ArizonaTunes: River Jones Launches a Hopeful "Local Alternative to iTunes"
See also: River Jones, What Are You Listening To?
See also: River Jones Music Featured in NPR's Wavelength Magazine
Chances are, you've heard the name River Jones thrown around, either surrounding the many artists his label represents (such as Courtney Marie Andrews, Sareena Dominguez or You Me and Apollo) or over his radio show National Local on KUKQ. Or, maybe you've just seen Jones at Long Wong's or Crescent Ballroom, enjoying the local indie scene.
We caught up with Jones to talk about his latest project, ArizonaTunes, a local alternative to iTunes. Already the site is gaining lots of attention from around town, with over 29 local albums and counting on the server.
River Jones: What makes it different is that when you buy from iTunes, 30 percent goes immediately to iTunes. Plus, you have to pay a digital download service to get it in there. We upload for free and take 15 percent. In most situations, you make 25 percent more using the ArizonaTunes store.
Is there a screening process for artists to be added to Arizona Tunes?
That's one of the reasons I really like this project. Everyone's invited. I always wished I could have a service that everyone could be welcome to use.
So, how do you join?
Right now, it's all very grassroots. Send an email to email@example.com and we'll get the bands all set up.
Are your artists on River Jones Music Label still on iTunes? Which do they prefer?
Our artists will be on iTunes for the international and gift card reasons. In the future, we might experiment in having our American digital content come from the ArizonaTunes store. That would bring more national money into our state for art. Then, we can make more art with that money. I feel that if we can get more money into the art, the more depth the art will have in tools and quality, and artists can feel comfortable while making the art. Could you imagine being an artist and being paid for it? It's possible.
Are there sites like this in other states?
I'm not sure. I have never heard of one. I think there will be more and more rebuilding from within our communities. I wouldn't be surprised if more local digital stores pop up in the next 10 years. We need to do something to save and rebuild our local economies.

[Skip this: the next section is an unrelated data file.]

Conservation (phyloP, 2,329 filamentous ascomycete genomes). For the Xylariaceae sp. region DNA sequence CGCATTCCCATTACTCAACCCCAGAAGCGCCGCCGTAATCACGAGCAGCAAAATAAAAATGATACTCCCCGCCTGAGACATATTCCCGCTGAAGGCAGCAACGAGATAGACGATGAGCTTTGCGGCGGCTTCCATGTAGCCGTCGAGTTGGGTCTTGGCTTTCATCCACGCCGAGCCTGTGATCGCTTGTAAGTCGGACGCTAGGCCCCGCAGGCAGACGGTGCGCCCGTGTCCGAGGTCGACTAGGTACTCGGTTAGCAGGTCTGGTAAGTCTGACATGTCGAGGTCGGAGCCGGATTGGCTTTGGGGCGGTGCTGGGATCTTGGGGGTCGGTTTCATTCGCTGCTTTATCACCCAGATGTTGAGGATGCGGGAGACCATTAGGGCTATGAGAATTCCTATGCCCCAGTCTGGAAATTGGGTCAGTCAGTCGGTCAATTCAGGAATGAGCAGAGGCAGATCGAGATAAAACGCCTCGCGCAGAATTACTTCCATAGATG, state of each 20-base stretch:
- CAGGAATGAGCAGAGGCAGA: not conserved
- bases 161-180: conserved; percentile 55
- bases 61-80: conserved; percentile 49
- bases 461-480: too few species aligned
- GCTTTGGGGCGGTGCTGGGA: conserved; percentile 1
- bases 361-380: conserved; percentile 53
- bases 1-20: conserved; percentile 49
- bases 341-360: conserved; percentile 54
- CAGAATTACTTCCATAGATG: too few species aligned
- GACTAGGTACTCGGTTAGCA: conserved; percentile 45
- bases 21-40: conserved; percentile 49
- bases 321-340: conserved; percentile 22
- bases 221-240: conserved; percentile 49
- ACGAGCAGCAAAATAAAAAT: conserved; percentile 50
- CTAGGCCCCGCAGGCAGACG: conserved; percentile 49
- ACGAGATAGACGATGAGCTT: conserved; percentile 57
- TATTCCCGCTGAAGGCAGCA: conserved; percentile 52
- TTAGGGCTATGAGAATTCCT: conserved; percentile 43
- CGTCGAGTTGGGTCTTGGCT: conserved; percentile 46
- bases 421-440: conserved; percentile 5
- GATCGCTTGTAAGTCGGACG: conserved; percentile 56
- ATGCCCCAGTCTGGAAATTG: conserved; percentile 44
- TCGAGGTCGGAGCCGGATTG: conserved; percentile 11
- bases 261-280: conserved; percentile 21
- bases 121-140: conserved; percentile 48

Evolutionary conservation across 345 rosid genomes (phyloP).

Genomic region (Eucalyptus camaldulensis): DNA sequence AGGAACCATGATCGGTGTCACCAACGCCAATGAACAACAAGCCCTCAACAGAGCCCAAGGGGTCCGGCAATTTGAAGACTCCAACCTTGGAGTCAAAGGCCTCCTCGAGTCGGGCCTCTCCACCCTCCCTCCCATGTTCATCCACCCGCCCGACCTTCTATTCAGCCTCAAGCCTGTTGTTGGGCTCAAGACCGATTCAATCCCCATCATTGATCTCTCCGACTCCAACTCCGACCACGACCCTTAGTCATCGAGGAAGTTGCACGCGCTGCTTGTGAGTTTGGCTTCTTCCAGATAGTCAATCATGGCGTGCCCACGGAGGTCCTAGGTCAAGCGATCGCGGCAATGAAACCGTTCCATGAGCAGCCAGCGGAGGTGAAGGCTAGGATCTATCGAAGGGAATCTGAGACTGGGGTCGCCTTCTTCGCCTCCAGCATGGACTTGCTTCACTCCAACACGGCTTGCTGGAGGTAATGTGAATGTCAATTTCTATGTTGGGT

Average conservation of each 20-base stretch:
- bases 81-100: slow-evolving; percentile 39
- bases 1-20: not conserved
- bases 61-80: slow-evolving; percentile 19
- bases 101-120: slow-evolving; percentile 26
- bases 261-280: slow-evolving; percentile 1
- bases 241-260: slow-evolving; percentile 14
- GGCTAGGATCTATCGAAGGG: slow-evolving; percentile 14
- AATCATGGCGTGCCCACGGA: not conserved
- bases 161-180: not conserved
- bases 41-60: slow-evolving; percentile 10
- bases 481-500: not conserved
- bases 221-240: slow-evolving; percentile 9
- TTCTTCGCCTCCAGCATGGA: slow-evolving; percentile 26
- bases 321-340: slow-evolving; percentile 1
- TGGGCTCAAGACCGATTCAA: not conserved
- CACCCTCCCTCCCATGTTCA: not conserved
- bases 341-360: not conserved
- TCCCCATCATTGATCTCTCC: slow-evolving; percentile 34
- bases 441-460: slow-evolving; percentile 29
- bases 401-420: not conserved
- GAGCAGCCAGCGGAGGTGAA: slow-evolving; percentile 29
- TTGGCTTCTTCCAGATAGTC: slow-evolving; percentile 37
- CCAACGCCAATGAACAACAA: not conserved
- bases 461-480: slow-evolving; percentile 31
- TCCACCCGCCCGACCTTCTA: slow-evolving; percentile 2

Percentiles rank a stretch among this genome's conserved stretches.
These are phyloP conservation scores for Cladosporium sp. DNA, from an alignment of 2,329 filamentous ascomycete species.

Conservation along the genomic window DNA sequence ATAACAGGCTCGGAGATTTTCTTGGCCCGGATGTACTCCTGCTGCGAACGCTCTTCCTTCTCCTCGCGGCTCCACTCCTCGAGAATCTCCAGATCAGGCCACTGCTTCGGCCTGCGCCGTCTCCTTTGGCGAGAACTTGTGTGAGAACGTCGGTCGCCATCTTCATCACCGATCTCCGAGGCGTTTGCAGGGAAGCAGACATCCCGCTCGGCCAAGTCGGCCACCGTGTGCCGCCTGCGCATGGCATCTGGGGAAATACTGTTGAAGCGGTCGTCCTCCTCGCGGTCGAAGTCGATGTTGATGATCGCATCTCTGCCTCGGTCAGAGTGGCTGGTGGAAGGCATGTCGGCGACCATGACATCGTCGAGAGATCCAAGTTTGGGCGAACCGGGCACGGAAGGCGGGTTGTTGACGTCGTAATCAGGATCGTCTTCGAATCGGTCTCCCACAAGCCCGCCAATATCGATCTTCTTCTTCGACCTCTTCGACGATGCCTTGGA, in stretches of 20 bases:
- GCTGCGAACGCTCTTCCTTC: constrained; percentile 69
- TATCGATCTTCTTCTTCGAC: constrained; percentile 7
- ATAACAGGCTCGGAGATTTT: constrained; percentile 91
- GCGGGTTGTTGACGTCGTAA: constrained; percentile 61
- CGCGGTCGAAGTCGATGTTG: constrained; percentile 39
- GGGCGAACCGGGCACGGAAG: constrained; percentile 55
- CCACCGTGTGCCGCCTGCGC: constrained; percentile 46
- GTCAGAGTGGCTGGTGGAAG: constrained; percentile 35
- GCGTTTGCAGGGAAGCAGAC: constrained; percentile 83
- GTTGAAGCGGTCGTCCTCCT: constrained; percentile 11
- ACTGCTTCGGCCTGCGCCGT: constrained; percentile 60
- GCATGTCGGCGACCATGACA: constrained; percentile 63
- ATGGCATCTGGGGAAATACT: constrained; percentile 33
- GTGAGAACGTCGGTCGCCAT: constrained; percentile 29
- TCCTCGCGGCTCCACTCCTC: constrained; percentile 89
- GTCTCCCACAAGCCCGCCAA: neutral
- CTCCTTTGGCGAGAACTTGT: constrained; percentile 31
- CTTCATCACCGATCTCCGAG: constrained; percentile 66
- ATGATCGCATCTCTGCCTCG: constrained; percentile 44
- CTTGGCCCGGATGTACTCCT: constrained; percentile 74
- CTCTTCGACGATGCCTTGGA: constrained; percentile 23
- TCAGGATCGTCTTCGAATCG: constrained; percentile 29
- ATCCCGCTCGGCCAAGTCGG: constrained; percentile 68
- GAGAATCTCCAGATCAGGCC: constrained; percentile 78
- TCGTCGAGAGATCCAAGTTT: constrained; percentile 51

How many artists do you have on the site?
We have 29 albums and get about two albums a day as submissions.
Have you rejected any albums for any reason? Why?
Not at all. Everyone has been really good and professional.
What kind of reception have you gotten from the community?
This is more about getting exposure than money, I'm looking for a way to help get the word out about albums locally, and 700 people visit the site a day. So, people have been thankful and friendly. It's been really mellow and that's awesome.
Are you gonna streamline selling songs?
Yeah, we will be selling single songs also. We're using Spotify as a streaming source, because it pays bands something for streams, even if it's small amounts, it pays more than SoundCloud currently. If a band isn't on Spotify, we stream the music through SoundCloud.
The only problem I had with the site was previewing songs. It wasn't very uniform. Some songs had links to other websites or a SoundCloud track and others were links to Spotify. I don't have Spotify and don't want it, plus sending listeners to other sites is distracting in this ADD world. Were you planning on adding your own version of previews?
Yeah, eventually. The whole site is a work in process and will grow over the years. I had the site up three days after I had the idea. I like using Spotify, because it pays bands more than streaming albums on SoundCloud. But, if the bands aren't on Spotify, we have limited space to share it on SoundCloud.
Where do you want to take ArizonaTunes next?
I think digital downloads will be history in the next 10 years. So, this is a side project that will get local groups some exposure, everyone's invited to use it, it creates a new avenue for local people to use, it's fun to share that you've been featured on a store (that rarely happens on iTunes), and ArizonaTunes pays more than the international stores do. I'm interested to see what's next for ArizonaTunes also. I didn't really plan on starting another business, but it just kind of happened.
What do you mean "digital downloads will be history"? You don't think people will download music in the future?
Yeah, with the introduction of streaming, cloud services, etc. The ownership of music will change to where you don't have to download what you're listening to. Downloading will be like rewinding a VHS tape. Everything will be instant.